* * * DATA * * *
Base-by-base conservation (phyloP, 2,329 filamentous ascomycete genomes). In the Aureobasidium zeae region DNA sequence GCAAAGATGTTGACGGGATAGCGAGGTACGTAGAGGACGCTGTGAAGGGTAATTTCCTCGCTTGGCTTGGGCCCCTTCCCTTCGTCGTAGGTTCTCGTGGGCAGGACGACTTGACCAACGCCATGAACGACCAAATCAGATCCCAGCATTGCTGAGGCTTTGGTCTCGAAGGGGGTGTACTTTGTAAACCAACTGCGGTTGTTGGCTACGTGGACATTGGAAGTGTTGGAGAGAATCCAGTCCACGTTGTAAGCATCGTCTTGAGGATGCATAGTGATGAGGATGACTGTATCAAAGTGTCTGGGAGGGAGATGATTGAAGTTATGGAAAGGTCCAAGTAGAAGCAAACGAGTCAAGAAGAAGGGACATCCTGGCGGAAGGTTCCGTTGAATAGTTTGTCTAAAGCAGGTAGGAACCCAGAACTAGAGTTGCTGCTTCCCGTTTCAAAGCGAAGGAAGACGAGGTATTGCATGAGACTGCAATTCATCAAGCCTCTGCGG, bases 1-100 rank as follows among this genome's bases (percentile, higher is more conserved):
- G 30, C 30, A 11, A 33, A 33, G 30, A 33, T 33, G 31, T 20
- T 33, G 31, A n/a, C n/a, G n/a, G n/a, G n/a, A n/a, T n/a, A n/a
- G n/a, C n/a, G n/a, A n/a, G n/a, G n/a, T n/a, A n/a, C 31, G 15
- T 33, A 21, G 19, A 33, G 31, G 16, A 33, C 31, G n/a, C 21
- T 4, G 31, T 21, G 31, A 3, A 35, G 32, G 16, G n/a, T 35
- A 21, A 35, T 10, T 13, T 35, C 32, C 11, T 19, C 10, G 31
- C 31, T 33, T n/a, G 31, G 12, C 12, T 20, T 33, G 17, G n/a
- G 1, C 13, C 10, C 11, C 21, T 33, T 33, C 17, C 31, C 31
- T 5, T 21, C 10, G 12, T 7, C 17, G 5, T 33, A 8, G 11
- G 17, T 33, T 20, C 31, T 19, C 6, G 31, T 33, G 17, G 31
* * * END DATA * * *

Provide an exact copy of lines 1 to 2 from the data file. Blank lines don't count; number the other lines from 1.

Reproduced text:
Base-by-base conservation (phyloP, 2,329 filamentous ascomycete genomes). In the Aureobasidium zeae region DNA sequence GCAAAGATGTTGACGGGATAGCGAGGTACGTAGAGGACGCTGTGAAGGGTAATTTCCTCGCTTGGCTTGGGCCCCTTCCCTTCGTCGTAGGTTCTCGTGGGCAGGACGACTTGACCAACGCCATGAACGACCAAATCAGATCCCAGCATTGCTGAGGCTTTGGTCTCGAAGGGGGTGTACTTTGTAAACCAACTGCGGTTGTTGGCTACGTGGACATTGGAAGTGTTGGAGAGAATCCAGTCCACGTTGTAAGCATCGTCTTGAGGATGCATAGTGATGAGGATGACTGTATCAAAGTGTCTGGGAGGGAGATGATTGAAGTTATGGAAAGGTCCAAGTAGAAGCAAACGAGTCAAGAAGAAGGGACATCCTGGCGGAAGGTTCCGTTGAATAGTTTGTCTAAAGCAGGTAGGAACCCAGAACTAGAGTTGCTGCTTCCCGTTTCAAAGCGAAGGAAGACGAGGTATTGCATGAGACTGCAATTCATCAAGCCTCTGCGG, bases 1-100 rank as follows among this genome's bases (percentile, higher is more conserved):
- G 30, C 30, A 11, A 33, A 33, G 30, A 33, T 33, G 31, T 20